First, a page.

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Bot Benchmark study - White Ops & DCN

White Ops and the DCN conducted a study investigating the affects of ad fraud on digital content

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Bot Benchmark study - White Ops & DCN

  1. 1. Advancing the Future of Trusted Content
  2. 2. Digital Content Next Digital Content Next is the only trade association that exclusively serves the unique and diverse needs of high-quality digital content companies that manage trusted, direct relationships with consumers and marketers.
  3. 3. • Opportunity for DCN to take a proactive leadership position while the rest of the industry is swirling • Initiated study with White Ops after Board approval at April 2015 meeting • 32 participating member companies • Michael Tiffany, CEO of White Ops, is here to present a first look at the results • Goal of this meeting is to answer questions and make sure members have this intelligence in their knowledge base DCN Bot Benchmark Study
  4. 4. 2.8% 2.5% 11% 23% 0% 5% 10% 15% 20% 25% Display Video 89% less bot traffic in video; 75% less in standard display impressions on premium publisher sites DCN 2015 ANA 2014 Top-Line Results
  5. 5. DCN Perspective "We always knew DCN members had the most trusted content by consumers but now there is additional proof they should also be the most trusted experiences for advertisers. Period."
  6. 6. DCN Perspective “Quality content is the best filter for reaching engaged, human audiences. Based on this study we know that approximately 97% of the digital ad fraud happens elsewhere on the web.”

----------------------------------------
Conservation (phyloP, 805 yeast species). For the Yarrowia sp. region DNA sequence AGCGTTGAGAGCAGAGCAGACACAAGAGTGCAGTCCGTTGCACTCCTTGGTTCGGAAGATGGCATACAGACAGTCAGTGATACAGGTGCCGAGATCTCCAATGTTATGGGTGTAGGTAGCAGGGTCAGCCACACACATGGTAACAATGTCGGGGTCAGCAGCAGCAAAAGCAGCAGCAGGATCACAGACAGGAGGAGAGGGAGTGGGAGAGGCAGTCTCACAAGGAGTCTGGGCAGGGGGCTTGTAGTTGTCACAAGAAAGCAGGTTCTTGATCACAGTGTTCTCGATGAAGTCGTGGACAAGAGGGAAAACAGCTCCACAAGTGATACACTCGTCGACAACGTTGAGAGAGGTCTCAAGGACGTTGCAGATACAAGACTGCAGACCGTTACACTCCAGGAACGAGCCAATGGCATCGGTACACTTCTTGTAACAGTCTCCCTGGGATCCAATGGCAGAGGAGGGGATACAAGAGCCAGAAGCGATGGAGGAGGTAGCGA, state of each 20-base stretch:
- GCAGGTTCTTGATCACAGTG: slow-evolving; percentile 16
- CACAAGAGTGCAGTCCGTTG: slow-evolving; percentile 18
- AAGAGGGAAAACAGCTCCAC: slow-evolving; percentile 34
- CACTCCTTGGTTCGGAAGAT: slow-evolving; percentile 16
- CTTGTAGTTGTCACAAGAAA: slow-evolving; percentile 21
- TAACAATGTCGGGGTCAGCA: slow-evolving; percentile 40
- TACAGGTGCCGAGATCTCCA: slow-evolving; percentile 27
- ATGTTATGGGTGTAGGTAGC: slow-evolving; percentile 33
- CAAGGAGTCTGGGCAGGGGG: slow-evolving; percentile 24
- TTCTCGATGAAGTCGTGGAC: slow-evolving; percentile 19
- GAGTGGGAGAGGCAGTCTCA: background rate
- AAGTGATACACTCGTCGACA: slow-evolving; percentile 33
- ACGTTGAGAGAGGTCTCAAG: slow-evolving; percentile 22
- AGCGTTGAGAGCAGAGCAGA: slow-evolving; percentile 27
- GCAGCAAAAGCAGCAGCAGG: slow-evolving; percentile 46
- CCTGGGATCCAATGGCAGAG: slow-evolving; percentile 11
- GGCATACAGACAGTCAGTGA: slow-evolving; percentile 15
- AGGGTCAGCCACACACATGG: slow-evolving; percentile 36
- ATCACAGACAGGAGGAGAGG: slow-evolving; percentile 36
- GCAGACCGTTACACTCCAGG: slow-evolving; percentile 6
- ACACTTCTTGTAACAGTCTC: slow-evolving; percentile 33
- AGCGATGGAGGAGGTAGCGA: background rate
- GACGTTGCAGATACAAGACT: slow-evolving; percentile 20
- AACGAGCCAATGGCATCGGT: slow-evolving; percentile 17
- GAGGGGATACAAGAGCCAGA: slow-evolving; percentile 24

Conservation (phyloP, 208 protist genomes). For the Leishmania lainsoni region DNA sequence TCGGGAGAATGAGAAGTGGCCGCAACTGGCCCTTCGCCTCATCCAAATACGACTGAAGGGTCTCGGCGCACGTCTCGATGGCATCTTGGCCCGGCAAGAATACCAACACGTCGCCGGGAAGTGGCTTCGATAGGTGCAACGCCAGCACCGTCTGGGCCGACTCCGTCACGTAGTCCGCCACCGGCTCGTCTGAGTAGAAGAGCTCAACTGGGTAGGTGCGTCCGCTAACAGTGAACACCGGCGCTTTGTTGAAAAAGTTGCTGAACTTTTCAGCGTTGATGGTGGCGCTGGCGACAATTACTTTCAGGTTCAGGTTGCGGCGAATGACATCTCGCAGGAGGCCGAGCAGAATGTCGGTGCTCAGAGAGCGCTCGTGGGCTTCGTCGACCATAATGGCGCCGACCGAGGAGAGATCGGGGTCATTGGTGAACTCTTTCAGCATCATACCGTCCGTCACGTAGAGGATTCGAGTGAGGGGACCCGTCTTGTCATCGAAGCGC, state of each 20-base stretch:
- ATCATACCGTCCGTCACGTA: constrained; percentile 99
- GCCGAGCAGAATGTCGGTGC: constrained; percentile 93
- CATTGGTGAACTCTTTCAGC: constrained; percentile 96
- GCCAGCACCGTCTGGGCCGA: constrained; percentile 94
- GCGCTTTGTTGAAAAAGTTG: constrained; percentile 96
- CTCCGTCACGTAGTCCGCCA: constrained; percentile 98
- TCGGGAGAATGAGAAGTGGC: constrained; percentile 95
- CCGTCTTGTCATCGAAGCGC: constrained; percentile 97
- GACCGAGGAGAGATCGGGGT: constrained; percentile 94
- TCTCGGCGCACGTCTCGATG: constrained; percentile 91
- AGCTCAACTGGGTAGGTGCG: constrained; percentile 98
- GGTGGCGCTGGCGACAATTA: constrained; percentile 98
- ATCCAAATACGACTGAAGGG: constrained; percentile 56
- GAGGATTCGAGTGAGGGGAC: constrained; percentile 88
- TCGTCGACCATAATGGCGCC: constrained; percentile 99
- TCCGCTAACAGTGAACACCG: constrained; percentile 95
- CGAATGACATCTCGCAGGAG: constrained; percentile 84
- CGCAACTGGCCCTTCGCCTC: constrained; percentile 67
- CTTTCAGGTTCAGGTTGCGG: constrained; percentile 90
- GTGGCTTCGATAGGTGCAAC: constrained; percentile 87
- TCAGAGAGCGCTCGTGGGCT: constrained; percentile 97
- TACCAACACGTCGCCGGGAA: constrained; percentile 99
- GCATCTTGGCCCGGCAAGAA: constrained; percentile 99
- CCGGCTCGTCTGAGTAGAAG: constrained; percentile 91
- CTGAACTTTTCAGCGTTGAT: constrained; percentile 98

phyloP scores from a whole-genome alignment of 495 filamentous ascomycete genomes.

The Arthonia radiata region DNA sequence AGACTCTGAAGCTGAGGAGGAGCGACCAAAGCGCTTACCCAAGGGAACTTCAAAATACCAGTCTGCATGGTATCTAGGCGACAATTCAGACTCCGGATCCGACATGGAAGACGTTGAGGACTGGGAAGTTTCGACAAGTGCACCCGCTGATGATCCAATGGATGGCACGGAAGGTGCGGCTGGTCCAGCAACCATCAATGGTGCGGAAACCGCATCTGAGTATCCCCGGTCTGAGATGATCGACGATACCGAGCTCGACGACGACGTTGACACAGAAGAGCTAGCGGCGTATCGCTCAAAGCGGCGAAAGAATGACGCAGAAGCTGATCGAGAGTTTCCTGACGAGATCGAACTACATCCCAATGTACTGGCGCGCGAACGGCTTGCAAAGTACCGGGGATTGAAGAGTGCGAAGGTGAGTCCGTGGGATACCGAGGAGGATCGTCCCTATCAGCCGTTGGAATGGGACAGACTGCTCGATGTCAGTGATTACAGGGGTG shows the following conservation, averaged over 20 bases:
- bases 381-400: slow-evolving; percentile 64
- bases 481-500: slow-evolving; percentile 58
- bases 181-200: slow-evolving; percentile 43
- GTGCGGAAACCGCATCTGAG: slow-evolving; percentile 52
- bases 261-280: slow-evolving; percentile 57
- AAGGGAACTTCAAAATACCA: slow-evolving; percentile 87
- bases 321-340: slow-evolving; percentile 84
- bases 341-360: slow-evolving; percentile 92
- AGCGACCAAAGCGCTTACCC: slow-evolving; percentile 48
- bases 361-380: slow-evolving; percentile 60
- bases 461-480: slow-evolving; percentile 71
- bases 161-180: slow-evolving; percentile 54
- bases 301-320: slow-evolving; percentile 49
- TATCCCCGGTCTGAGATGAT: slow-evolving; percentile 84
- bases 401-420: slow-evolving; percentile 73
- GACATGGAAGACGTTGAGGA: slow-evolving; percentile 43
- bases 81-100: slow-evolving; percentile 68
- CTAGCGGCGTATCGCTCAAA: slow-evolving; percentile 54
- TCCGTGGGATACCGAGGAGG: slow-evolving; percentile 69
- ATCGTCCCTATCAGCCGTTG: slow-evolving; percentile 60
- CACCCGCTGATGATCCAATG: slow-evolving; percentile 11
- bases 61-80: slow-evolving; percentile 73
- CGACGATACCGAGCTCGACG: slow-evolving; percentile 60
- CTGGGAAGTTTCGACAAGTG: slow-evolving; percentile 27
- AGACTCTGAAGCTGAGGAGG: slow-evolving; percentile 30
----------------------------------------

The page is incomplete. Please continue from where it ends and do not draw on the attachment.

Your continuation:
7. 7. DCN Perspective “It’s incredibly important that all premium publishers know the work doesn't stop here. The policies and brand trust of premium publishers are something which are earned and added to each and every day. While we are in a rapidly evolving environment, this confidence and trust in the context and quality of our brands is one of our most sustainable assets. We will and must continue to lead the industry from here forward.”
  8. 8. Thank you to DCN Ad Fraud Committee • Dan Stubbs, Conde Nast – Co-chair • Andy Wilson, Meredith – Co-chair • Ryan Whittington, American City Business Journals • Stephen Felisan, Edmunds.com • David Payne, Gannett • Mike Kisseberth, Purch • Tammy Franklin, Scripps Networks • Jim Spanfeller, Spanfeller Media Group
  9. 9. Confidential. Copyright 2015 White Ops, Inc.Confidential. Copyright 2015 White Ops, Inc. 10
  10. 10. Confidential. Copyright 2015 White Ops, Inc. 11 Study Background and Context Executive Summary Detailed Findings and Supporting Data Conclusion and recommendations